• Be sensitive to cues that a child is fearful of or apprehensive about a dog and, if so, delay acquiring a dog. Never leave infants or young children alone with any dog.
  • Socialize your dog so it knows how to act with other people and animals.
  • Discourage children from disturbing a dog that is eating or sleeping.
  • Play non-aggressive games with your dog, such as “go fetch.” Playing aggressive games like tug-of-war” can encourage inappropriate behavior.
  • Avoid exposing your dog to new situations in which you are unsure of its response.
  • Never approach a strange dog and always avoid eye contact with a dog that appears threatening.
  • Immediately seek professional advice from veterinarians, animal behaviorists, or responsible breeders if your dog develops aggressive or undesirable behaviors.

Liability

The Ohio Revised Code (955.28) imposes strict liability in dog bite cases. That means anyone who owns, harbors or keeps a dog is liable whenever his dog bites, injures or causes a loss to a person or to the property of a person—even if the dog has never bitten anyone one before—unless the injured individual was trespassing or committing a criminal offense other than a minor misdemeanor on the property. (Beckett v. Warren, 124 Ohio St. 3d 256, 2010-Ohio-4, 921 N.E.2d 624, ¶ 10.)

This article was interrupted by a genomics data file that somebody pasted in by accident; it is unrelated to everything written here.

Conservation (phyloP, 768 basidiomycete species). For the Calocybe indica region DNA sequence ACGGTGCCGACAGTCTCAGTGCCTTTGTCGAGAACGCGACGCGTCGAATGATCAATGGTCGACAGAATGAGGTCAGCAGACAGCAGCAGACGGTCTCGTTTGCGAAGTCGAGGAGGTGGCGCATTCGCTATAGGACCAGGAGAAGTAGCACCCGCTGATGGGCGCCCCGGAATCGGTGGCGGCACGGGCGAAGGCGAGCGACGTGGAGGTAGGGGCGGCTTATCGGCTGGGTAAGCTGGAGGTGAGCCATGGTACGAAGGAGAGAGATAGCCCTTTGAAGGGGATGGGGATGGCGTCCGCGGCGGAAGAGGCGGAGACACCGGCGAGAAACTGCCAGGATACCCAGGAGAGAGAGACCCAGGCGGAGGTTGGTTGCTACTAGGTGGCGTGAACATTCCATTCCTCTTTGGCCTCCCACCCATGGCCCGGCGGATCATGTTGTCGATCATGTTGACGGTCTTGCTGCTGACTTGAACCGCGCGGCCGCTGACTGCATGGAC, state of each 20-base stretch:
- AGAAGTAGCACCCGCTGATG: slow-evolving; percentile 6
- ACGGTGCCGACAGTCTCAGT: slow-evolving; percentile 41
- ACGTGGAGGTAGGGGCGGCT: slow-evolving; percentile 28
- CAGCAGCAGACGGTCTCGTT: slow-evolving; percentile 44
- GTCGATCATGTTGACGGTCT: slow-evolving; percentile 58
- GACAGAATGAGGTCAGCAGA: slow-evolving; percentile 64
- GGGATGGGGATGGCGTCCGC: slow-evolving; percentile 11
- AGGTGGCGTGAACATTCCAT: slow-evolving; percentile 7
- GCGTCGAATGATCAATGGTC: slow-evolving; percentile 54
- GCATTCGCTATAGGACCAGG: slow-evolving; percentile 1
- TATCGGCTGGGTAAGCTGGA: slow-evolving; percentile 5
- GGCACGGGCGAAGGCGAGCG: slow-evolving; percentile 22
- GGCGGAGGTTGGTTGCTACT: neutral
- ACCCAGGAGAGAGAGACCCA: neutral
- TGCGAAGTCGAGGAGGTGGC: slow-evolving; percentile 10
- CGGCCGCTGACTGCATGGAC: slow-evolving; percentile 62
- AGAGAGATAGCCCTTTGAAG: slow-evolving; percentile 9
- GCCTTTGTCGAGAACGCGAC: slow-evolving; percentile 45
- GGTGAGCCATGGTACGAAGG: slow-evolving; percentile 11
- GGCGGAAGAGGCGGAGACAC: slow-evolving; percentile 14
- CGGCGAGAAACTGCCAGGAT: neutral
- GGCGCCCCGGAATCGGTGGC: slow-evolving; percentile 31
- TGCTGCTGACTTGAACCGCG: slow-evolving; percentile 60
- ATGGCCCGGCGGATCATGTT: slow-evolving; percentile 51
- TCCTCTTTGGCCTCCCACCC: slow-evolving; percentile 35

What to do after a dog bite

If you are bitten or attacked by a dog, try not to panic.

  • Immediately wash the wound thoroughly with soap and warm water.
  • Call 9-1-1 or contact your physician for additional care and advice.
  • Report the bite to your local animal care and control agency. Tell the animal control official everything you know about the dog, including his owner’s name and the address where he lives. If the dog is a stray, tell the animal control official what the dog looks like, where you saw him, whether you’ve seen him before, and in which direction he went.
  • Contact an experienced dog bite attorney to investigate your case and protect your legal rights.

 

For more information, visit http://www.cdc.gov/homeandrecreationalsafety/dog-bites/index.html